“This is the story of how my best friend disappeared. How nobody noticed she was gone except me, and how nobody cared until they found her… one year later.”
Blurb: “Monday Charles is missing, and only Claudia seems to notice. Claudia and Monday have always been inseparable—more sisters than friends. So when Monday doesn’t turn up for the first day of school, Claudia’s worried. When she doesn’t show for the second day, or second week, Claudia knows that something is wrong. Monday wouldn’t just leave her to endure tests and bullies alone. Not after last year’s rumours and not with her grades on the line. Now Claudia needs her best—and only—friend more than ever. But Monday’s mother refuses to give Claudia a straight answer, and Monday’s sister April is even less help.”
Monday’s Not Coming is a book I didn’t really hear much about until I saw Tiffany D. Jackson talking about in on the Epic Reads channel talking about what inspired her to write it. When children go missing they can be the front page of newspapers, the breaking stories on a news channel. But what if they aren’t from a rich background or a “perfect family?” What if they’re a different ethnicity and their absence barely making a ripple in the water?
Monday’s Not Coming is a YA thriller centered around a girl called Claudia who’s best friend Monday Charles has gone missing, and no one seems to notice or care: her phone is disconnected, her friend’s mother won’t get her a straight answer – much less her siblings – and when she contacts the police they don’t follow up her concerns. The story flits around the timeline, for before to after, to one year before the before, allowing the reader to piece together who Monday is, her friendship with Claudia, Claudia herself and the wider issues starting to face them. There’s talk of the estate Monday’s family lives in being torn down to make way for fancy rich apartments, Claudia’s mother telling her off how using slang instead of proper English because she wants Claudia to integrate more, Claudia herself falling under the radar and later being diagnosed with learning difficulties after the school didn’t take her lack of development seriously, the handling of the investigation as a whole. Simply: no one wants to listen to Claudia going on about her missing friend and it’s nothing short of infuriating.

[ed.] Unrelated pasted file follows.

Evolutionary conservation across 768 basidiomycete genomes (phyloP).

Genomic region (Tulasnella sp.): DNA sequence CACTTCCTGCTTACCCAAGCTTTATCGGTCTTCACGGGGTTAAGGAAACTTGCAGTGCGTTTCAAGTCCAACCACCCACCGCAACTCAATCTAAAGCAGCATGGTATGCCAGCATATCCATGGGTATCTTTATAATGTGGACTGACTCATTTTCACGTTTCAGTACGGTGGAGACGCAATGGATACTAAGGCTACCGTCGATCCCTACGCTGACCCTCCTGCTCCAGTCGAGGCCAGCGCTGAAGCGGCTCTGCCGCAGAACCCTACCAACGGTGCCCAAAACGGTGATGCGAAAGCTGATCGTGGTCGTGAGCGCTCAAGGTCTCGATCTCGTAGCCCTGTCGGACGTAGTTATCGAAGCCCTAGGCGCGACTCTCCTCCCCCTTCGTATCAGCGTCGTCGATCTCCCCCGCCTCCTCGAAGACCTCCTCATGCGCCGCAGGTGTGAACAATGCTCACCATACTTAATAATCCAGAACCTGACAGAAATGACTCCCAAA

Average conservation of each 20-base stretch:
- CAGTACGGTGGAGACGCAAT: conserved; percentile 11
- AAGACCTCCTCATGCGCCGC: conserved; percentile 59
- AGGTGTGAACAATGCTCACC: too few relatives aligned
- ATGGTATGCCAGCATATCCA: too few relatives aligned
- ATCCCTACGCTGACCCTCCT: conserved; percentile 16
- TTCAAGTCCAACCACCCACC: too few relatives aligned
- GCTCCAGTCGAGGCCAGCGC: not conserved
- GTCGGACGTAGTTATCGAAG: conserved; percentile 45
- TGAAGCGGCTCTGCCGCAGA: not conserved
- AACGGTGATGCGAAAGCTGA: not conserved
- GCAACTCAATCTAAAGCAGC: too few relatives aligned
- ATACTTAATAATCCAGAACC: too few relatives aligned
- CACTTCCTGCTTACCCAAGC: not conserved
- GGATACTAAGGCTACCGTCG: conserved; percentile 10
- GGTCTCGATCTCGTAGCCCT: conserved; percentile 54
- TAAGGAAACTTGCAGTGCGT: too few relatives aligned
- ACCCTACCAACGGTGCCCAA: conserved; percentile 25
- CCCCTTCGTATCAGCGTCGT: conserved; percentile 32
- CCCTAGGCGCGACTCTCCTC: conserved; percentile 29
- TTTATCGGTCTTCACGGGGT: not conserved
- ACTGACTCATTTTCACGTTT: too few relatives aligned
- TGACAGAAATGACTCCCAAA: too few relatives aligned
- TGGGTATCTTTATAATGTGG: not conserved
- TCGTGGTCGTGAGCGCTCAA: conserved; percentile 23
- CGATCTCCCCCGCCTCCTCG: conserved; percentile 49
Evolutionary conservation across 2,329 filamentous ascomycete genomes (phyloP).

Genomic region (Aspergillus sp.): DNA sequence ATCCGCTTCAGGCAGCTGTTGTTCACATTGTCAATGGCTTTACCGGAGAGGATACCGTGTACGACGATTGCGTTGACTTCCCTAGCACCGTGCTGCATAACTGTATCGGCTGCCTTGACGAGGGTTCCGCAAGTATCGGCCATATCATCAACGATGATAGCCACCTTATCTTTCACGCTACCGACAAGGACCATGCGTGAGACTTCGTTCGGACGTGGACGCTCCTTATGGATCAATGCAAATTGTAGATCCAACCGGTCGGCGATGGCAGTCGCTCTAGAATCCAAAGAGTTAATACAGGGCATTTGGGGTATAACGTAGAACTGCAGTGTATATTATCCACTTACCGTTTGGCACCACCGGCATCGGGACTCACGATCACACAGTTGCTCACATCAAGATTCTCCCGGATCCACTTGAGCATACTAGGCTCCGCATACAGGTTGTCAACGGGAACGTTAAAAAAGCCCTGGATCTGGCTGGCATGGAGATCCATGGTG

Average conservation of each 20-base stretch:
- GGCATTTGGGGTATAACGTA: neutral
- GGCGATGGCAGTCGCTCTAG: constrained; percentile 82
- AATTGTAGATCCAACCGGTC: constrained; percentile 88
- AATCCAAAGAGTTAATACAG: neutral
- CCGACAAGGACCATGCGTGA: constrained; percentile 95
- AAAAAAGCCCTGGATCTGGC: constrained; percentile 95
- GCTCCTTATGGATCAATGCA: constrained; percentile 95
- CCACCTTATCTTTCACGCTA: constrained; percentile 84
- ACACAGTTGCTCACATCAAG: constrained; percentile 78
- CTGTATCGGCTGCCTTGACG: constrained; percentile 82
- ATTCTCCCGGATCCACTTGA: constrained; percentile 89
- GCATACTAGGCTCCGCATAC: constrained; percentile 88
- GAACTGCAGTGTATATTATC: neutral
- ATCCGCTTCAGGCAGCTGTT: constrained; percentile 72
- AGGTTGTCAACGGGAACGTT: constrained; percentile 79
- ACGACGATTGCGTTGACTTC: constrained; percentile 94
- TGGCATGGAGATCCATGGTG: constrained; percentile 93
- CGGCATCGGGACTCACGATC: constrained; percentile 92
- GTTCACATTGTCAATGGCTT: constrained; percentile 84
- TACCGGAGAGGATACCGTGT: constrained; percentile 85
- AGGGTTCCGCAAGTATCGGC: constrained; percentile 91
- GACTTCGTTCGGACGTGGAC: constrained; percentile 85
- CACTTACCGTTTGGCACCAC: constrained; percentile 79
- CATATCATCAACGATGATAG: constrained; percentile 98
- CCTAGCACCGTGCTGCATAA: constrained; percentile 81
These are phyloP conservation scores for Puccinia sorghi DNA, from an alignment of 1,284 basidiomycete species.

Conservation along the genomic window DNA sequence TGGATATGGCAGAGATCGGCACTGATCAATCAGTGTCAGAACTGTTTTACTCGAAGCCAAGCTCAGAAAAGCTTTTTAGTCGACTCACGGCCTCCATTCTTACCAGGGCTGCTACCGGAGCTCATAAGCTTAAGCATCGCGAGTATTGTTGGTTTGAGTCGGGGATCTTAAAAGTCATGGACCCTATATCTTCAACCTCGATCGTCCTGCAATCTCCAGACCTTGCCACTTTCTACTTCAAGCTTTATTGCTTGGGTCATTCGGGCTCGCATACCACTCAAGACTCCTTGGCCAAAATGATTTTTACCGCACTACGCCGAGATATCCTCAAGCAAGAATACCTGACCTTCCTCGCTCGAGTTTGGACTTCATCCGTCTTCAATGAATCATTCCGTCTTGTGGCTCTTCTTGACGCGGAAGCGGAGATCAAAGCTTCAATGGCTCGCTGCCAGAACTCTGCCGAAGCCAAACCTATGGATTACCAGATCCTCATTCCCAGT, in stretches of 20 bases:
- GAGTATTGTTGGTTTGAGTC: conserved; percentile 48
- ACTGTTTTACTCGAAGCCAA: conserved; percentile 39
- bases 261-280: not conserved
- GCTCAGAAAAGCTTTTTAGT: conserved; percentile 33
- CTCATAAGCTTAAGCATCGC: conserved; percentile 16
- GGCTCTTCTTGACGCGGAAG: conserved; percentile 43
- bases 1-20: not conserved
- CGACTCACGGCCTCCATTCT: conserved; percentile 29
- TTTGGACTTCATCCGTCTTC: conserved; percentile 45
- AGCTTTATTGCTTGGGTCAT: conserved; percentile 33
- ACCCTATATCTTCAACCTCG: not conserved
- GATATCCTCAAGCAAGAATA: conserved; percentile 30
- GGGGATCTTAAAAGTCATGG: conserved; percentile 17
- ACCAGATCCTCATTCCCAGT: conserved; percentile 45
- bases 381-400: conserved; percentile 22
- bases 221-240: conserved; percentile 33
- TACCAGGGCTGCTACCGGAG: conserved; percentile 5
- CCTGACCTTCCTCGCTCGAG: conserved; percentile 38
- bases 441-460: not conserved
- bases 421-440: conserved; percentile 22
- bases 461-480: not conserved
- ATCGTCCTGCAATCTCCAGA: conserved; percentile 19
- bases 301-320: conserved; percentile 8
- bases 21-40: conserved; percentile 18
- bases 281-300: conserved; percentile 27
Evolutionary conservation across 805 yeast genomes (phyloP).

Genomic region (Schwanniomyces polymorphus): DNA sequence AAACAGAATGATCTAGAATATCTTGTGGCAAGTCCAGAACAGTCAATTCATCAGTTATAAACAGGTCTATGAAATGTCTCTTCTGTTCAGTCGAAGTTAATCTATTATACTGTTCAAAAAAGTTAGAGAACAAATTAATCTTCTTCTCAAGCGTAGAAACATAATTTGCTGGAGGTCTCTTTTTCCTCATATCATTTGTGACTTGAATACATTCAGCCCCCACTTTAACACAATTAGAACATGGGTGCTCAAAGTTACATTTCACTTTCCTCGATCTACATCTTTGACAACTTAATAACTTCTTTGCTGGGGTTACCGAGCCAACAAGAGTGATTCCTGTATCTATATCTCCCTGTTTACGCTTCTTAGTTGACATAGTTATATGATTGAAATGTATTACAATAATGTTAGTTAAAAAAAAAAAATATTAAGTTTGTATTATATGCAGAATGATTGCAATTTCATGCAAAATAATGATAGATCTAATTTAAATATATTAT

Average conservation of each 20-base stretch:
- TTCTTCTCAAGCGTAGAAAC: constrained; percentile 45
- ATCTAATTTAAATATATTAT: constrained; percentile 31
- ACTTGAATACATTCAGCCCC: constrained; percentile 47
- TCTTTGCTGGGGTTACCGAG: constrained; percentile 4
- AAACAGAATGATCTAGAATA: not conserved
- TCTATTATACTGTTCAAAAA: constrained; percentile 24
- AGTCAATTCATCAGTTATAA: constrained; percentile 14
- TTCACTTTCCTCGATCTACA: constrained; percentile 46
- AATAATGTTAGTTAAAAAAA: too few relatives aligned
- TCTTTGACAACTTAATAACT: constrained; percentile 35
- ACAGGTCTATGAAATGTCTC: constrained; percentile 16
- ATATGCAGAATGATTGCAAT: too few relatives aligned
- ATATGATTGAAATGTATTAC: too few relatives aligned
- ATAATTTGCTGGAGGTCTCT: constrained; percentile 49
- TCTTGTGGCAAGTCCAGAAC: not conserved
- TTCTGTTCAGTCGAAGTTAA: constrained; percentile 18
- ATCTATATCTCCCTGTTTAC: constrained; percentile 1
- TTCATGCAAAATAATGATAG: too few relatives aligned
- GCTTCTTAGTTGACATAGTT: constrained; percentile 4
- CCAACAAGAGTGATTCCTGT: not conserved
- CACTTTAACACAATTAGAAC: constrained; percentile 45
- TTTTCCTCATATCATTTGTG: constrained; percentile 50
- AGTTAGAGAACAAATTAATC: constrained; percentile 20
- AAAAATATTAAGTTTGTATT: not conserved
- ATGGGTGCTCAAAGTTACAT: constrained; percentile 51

I listened to the audiobook which is narrated by Imani Parks who has made it onto my list of favourite narrators. Her voice is just magnetic and she breathed life into Claudia’s character and I was invested from the first paragraph. Every emotion conveyed by the narration I felt deep in the pit of my chest. I wanted to scream, to have someone take this teenage girl’s concerns seriously.
Navigating this story is like trying untangling a pair of headphones. When you think you’ve finally worked it all out, you find out there’s still a knot you missed. I didn’t know what to believe, or what the outcome would be and the pacing was incredible.
As mentioned earlier there are a lot of elements woven in that deal with the treatment of black individuals and their families which I cannot relate to or feel comfortable commenting on, so if you know of any own voices reviews, please let me know!
The only real issue I had with this book is the timeline. It jumps around a lot and not in a way that is really clear. I would have preferred maybe a “September 2016” rather than a vague “before the before” because the narrative is so crisp that it’s hard to tell when thing are actually taking place and I did have to restart chapters sometimes to understand when they were happening.
Monday’s Not Coming is a terrifying book full of twists and turns with moments that will make you despair.
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